Besides Albert Almora, this year's class has many more interesting high school outfielders to pick from. One of the highest rated is David Dahl, who is definitely one to watch as a Jays fan following the draft. Will he slip to 17th? Difficult to tell, of course, but he's a speedy outfielder with all tools, though some question his power, and his best asset is his ability to hit for average. Of interest are also the fastest player in the draft, D.J. Davis, who also has been linked to the Jays often. Then there's Stryker Trahan, who might stick at catcher but is athletic enough to play the outfield if that doesn't work out, and the powerful Courtney Hawkins. In the infield only Gavin Cecchini seems like a good bet to stick at shortstop, while Tanner Rahier and Addison Russell likely won't, but perhaps could. Corey Seager is a highly rated third baseman who's also great at hitting line drives, while Joey Gallo is a name that often comes up because of his power, but whose strikeouts should be more of a concern, perhaps.

High school pitchers

The specialty, it seems, of the Jays' scouting staff is identifying underrated high school pitchers. Like last year, there seem to be plenty of good ones, although the signability of these guys will be a big question mark, especially beyond the second round. Lance McCullers Jr. is the highest rated prep pitcher not named Fried or Giolito, and he's a hard-throwing right-hander who used to struggle with command but has been improving on that. Ty Hensley is projected to go pretty high as well, as a relatively hard-throwing, durable pitcher with a good curveball. Matt Smoral is a very tall lefty with multiple good pitches who missed a lot of time with a broken foot. Walker Weickel's stock has dropped due to lower velocity, but he has good command of several pitches and he's got the frame to add more velocity. Zach Eflin, a late riser on draft boards, also went down with an injury for a while, but he appears to be fine. Similar late risers include Nick Travieso, Mitch Brown and Tyler Gonzales. Lucas Sims is another one who is highly rated, with projectable right-hander Shane Watson and projectable left-hander Hunter Virant, big righty Ty Buttrey and two-way prospect Carson Kelly rounding out what seems to be the top tier. There's many more that could find their way to the Jays, and I do expect them to once again go heavy on projectable high-school pitchers, until they can no longer find any signable ones.

My prediction

Except for perhaps the top 10, any attempt at a prediction seems almost too crazy for words. I don't know who the Jays' scouting department like, and what kind of reports they've gotten. I also don't know who will actually drop far enough to be picked at each point. And still, I'm going to predict the first few Jays picks, choosing two players for every pick to somewhat reflect the uncertainty of how these things turn out. In fact, I'd be very happy to get two right, and expect I'll get none.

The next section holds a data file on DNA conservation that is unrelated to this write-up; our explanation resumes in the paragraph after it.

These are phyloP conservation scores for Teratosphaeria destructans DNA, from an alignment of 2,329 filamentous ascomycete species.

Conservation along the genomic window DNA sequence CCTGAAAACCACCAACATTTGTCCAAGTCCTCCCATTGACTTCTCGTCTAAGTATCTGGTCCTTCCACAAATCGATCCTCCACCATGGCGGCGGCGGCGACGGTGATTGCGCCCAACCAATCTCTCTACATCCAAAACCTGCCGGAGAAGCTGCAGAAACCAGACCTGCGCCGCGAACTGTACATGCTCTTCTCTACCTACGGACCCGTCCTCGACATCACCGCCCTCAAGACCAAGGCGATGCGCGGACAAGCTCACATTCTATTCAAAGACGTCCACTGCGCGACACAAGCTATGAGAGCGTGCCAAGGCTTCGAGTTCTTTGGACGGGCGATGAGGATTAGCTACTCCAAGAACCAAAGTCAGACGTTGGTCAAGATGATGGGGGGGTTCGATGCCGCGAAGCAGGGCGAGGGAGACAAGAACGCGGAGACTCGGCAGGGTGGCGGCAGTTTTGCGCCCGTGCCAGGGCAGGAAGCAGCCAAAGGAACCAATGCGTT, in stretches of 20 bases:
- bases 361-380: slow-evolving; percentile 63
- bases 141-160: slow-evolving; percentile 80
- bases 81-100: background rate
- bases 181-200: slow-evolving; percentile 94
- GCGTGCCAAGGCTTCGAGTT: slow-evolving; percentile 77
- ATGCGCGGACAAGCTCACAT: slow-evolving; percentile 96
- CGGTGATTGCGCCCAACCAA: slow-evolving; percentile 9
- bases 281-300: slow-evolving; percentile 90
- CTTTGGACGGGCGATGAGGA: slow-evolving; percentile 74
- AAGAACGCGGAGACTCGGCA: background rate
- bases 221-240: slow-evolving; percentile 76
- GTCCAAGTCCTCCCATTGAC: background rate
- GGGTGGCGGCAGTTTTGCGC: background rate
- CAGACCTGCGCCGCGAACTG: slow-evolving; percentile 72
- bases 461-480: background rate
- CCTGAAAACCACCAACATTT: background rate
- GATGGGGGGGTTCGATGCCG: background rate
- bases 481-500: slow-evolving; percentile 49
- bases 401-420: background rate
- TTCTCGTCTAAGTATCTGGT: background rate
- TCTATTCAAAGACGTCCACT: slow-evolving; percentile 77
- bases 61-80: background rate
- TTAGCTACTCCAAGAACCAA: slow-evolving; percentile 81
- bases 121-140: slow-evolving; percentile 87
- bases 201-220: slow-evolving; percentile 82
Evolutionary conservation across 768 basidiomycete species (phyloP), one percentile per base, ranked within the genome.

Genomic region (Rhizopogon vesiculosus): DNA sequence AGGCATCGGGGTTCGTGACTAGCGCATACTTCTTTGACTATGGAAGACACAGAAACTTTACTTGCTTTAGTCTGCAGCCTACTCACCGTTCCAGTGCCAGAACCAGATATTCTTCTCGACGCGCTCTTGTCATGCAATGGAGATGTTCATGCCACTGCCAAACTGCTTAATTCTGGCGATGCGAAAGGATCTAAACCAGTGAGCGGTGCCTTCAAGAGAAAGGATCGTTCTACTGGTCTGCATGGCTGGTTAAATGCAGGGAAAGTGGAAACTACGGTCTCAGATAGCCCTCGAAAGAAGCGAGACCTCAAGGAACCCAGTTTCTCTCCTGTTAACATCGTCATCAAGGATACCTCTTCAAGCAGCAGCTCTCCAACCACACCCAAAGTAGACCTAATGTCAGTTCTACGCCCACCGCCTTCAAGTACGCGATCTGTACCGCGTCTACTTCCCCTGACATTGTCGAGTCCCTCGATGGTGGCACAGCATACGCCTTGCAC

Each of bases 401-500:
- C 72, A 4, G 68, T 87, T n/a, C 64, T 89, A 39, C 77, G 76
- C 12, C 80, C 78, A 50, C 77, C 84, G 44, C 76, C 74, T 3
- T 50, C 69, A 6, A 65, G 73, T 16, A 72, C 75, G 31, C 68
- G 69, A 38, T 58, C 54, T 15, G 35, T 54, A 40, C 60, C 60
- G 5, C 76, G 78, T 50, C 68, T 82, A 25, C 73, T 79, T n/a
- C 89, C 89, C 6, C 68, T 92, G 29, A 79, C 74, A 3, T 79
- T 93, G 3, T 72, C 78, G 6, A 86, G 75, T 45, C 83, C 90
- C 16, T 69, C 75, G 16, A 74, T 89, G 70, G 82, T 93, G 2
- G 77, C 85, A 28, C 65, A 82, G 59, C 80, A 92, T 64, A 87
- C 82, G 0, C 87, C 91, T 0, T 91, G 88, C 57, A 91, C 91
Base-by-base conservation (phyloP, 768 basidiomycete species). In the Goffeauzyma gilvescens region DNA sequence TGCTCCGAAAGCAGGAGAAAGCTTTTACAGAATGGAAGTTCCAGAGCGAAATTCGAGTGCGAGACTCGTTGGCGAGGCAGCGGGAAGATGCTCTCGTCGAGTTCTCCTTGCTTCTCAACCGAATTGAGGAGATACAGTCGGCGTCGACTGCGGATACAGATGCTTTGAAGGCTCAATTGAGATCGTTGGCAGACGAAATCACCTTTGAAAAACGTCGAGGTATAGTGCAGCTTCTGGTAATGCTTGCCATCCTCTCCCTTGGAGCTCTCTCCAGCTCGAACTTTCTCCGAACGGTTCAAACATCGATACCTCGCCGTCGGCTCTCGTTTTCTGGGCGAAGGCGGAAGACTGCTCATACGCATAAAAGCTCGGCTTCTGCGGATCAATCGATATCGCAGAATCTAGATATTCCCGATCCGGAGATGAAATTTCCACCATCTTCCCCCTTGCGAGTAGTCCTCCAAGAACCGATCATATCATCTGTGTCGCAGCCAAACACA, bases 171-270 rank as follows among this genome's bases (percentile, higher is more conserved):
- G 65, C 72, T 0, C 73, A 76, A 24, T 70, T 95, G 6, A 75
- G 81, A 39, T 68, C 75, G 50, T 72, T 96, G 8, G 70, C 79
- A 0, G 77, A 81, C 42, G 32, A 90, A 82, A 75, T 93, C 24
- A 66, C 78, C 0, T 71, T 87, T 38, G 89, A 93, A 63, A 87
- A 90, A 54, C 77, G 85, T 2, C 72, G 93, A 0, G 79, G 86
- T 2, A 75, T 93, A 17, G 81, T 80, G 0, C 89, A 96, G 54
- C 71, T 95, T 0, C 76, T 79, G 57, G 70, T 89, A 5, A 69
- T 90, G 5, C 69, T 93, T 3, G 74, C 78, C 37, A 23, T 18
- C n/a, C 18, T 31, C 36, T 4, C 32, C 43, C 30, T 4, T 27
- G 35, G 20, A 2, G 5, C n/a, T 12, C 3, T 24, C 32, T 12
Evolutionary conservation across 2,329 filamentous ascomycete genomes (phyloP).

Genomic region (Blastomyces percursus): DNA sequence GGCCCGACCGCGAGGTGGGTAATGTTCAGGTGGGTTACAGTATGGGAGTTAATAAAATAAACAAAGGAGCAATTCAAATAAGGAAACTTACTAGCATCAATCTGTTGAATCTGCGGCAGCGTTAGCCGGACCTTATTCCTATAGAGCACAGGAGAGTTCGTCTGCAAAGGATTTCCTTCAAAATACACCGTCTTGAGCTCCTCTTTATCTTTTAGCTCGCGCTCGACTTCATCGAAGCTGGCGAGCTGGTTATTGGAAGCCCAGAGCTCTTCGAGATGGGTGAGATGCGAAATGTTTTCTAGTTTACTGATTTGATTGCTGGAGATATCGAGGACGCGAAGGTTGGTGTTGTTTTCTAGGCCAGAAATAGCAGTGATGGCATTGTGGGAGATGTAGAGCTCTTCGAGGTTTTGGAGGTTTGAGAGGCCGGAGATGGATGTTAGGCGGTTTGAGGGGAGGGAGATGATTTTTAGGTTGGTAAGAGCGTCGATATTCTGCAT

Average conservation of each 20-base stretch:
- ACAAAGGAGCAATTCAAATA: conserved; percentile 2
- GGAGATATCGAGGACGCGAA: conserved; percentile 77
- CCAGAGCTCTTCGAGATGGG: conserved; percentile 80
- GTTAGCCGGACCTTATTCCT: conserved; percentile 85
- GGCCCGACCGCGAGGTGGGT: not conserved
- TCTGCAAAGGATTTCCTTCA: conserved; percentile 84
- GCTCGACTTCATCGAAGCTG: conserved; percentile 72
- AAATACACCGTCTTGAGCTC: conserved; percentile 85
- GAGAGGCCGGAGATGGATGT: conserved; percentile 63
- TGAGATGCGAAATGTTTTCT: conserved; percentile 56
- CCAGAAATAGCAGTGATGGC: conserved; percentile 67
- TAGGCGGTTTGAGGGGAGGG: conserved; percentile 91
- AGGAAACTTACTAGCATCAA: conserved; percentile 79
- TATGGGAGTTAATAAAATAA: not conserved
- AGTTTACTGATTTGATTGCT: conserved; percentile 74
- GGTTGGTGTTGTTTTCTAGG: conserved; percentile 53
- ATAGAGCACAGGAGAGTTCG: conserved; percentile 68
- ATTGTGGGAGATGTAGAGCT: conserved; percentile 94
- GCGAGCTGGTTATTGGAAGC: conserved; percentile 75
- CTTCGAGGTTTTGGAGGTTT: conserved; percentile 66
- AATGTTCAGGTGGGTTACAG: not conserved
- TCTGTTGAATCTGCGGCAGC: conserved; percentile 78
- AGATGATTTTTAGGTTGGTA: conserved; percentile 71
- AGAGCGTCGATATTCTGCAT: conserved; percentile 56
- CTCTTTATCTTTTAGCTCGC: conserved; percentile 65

17. David Dahl/Zach Eflin - Dahl is a good defender with good line drive ability and high upside. Eflin seems like a Jays type with good present velocity, a projectable body, an advanced changeup and already good command.

22. Matt Smoral/Addison Russell - Smoral's still projectable but he can already pitch well, while Russell could stick at shortstop but also has excellent potential with the bat.

50. Hunter Virant/Rio Ruiz - Virant is a polished and projectable lefty, while Ruiz is a hitter with a lot of upside who might drop due to injury.

58. Alec Rash/Fernando Perez - Rash seems underrated and a typical Jays righty, while Perez is a lefty-hitting third baseman like Ruiz with plenty of upside.

60. Walker Buehler/Rhett Wiseman - Buehler is a smallish righty with plenty of projection left and good offspeed pitches, Wiseman is a speedy center fielder with good bat speed, also one of the youngest hitters in the draft.

81. Teddy Stankiewicz/Brandon Lopez - Stankiewicz is another projectable righty who already has some ability to pitch, while Lopez is a shortstop who has some offensive upside as well. Who could resist the potential for a Lopez-Lopes middle infield?

Other names to watch according to my unexperienced and poorly informed self: Ty Buttrey RHP, Lewis Brinson OF, Jesmuel Valentin(-Diaz) SS, Mitchell Traver RHP, Alex Bregman C/2B, Kyle Twomey LHP, Ryan Burr RHP, Cole Irvin LHP, Adrian Marin SS/OF, Matt Olson 1B, Chase DeJong RHP, Alex Young LHP and Fernelys Sanchez OF. Thumbs up to JaysFanToronto for his amazing work, which allowed me to identify even more Jays-type players.